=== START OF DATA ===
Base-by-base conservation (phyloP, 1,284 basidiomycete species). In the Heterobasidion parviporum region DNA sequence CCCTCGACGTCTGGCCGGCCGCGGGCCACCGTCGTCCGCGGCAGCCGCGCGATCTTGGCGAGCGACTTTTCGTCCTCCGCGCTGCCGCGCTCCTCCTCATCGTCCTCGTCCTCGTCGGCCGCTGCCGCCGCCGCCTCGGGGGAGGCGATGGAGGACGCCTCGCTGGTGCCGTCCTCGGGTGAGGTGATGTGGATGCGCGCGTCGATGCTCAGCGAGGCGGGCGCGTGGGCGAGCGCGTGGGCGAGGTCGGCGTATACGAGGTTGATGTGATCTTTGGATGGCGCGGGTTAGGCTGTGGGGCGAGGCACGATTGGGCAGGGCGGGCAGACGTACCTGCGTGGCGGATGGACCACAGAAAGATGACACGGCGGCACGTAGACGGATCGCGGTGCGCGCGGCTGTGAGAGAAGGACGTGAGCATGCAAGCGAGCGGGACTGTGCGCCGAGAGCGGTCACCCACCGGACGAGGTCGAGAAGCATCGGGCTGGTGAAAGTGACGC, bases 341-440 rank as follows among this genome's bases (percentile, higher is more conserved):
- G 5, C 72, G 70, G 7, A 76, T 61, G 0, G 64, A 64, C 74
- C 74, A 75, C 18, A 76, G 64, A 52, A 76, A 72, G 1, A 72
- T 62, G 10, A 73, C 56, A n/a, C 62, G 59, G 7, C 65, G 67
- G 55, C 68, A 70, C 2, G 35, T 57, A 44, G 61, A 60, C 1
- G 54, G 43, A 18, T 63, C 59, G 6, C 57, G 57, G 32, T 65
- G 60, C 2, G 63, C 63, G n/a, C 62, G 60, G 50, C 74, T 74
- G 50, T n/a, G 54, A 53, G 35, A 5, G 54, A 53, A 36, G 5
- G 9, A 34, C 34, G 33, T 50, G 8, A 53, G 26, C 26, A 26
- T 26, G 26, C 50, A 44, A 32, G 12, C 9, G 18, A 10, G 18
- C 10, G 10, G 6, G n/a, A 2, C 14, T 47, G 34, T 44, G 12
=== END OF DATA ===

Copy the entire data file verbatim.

Base-by-base conservation (phyloP, 1,284 basidiomycete species). In the Heterobasidion parviporum region DNA sequence CCCTCGACGTCTGGCCGGCCGCGGGCCACCGTCGTCCGCGGCAGCCGCGCGATCTTGGCGAGCGACTTTTCGTCCTCCGCGCTGCCGCGCTCCTCCTCATCGTCCTCGTCCTCGTCGGCCGCTGCCGCCGCCGCCTCGGGGGAGGCGATGGAGGACGCCTCGCTGGTGCCGTCCTCGGGTGAGGTGATGTGGATGCGCGCGTCGATGCTCAGCGAGGCGGGCGCGTGGGCGAGCGCGTGGGCGAGGTCGGCGTATACGAGGTTGATGTGATCTTTGGATGGCGCGGGTTAGGCTGTGGGGCGAGGCACGATTGGGCAGGGCGGGCAGACGTACCTGCGTGGCGGATGGACCACAGAAAGATGACACGGCGGCACGTAGACGGATCGCGGTGCGCGCGGCTGTGAGAGAAGGACGTGAGCATGCAAGCGAGCGGGACTGTGCGCCGAGAGCGGTCACCCACCGGACGAGGTCGAGAAGCATCGGGCTGGTGAAAGTGACGC, bases 341-440 rank as follows among this genome's bases (percentile, higher is more conserved):
- G 5, C 72, G 70, G 7, A 76, T 61, G 0, G 64, A 64, C 74
- C 74, A 75, C 18, A 76, G 64, A 52, A 76, A 72, G 1, A 72
- T 62, G 10, A 73, C 56, A n/a, C 62, G 59, G 7, C 65, G 67
- G 55, C 68, A 70, C 2, G 35, T 57, A 44, G 61, A 60, C 1
- G 54, G 43, A 18, T 63, C 59, G 6, C 57, G 57, G 32, T 65
- G 60, C 2, G 63, C 63, G n/a, C 62, G 60, G 50, C 74, T 74
- G 50, T n/a, G 54, A 53, G 35, A 5, G 54, A 53, A 36, G 5
- G 9, A 34, C 34, G 33, T 50, G 8, A 53, G 26, C 26, A 26
- T 26, G 26, C 50, A 44, A 32, G 12, C 9, G 18, A 10, G 18
- C 10, G 10, G 6, G n/a, A 2, C 14, T 47, G 34, T 44, G 12